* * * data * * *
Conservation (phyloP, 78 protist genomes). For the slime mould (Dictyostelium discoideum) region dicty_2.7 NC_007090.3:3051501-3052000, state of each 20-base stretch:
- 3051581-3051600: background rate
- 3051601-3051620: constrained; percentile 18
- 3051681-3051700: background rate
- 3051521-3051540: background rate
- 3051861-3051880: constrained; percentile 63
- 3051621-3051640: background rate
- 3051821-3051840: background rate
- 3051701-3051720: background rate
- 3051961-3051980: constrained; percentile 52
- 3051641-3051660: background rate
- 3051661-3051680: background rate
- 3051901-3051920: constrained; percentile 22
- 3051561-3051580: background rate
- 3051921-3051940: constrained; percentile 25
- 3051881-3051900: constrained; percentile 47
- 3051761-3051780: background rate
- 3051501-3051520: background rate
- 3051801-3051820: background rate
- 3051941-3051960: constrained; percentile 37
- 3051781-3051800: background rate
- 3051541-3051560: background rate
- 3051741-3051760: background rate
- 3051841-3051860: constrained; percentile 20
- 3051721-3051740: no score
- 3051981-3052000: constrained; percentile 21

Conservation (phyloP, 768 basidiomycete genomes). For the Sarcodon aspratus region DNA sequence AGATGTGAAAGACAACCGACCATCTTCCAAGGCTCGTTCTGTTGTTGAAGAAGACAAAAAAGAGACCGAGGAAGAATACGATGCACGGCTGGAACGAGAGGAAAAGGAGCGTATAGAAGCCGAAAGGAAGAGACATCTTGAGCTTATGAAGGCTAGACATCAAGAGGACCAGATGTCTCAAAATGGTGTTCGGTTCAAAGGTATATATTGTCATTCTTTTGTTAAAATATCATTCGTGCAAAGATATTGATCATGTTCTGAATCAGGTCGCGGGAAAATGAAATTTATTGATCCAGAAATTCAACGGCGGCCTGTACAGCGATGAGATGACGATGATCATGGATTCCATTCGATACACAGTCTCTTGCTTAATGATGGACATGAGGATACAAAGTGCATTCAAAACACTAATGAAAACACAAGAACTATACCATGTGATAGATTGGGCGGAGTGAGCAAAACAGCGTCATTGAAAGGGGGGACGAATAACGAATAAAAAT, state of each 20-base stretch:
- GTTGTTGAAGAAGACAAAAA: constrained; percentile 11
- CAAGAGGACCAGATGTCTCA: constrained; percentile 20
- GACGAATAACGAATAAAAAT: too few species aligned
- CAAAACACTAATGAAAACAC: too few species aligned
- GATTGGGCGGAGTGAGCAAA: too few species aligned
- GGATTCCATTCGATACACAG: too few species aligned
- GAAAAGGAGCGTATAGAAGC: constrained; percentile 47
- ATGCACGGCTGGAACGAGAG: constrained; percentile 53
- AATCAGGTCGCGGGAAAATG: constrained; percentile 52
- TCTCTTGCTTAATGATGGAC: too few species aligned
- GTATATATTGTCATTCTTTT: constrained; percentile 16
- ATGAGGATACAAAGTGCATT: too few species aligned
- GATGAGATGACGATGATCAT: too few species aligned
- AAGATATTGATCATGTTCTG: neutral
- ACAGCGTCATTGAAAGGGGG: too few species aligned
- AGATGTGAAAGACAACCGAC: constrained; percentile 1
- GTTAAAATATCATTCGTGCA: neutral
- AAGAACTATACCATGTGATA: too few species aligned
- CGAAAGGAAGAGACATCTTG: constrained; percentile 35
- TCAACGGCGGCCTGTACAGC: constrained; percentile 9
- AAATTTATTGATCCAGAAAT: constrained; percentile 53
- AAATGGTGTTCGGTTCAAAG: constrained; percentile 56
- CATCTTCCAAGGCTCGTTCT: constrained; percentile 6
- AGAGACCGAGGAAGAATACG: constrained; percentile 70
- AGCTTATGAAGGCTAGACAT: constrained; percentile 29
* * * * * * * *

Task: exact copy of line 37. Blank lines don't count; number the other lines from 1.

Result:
- TCTCTTGCTTAATGATGGAC: too few species aligned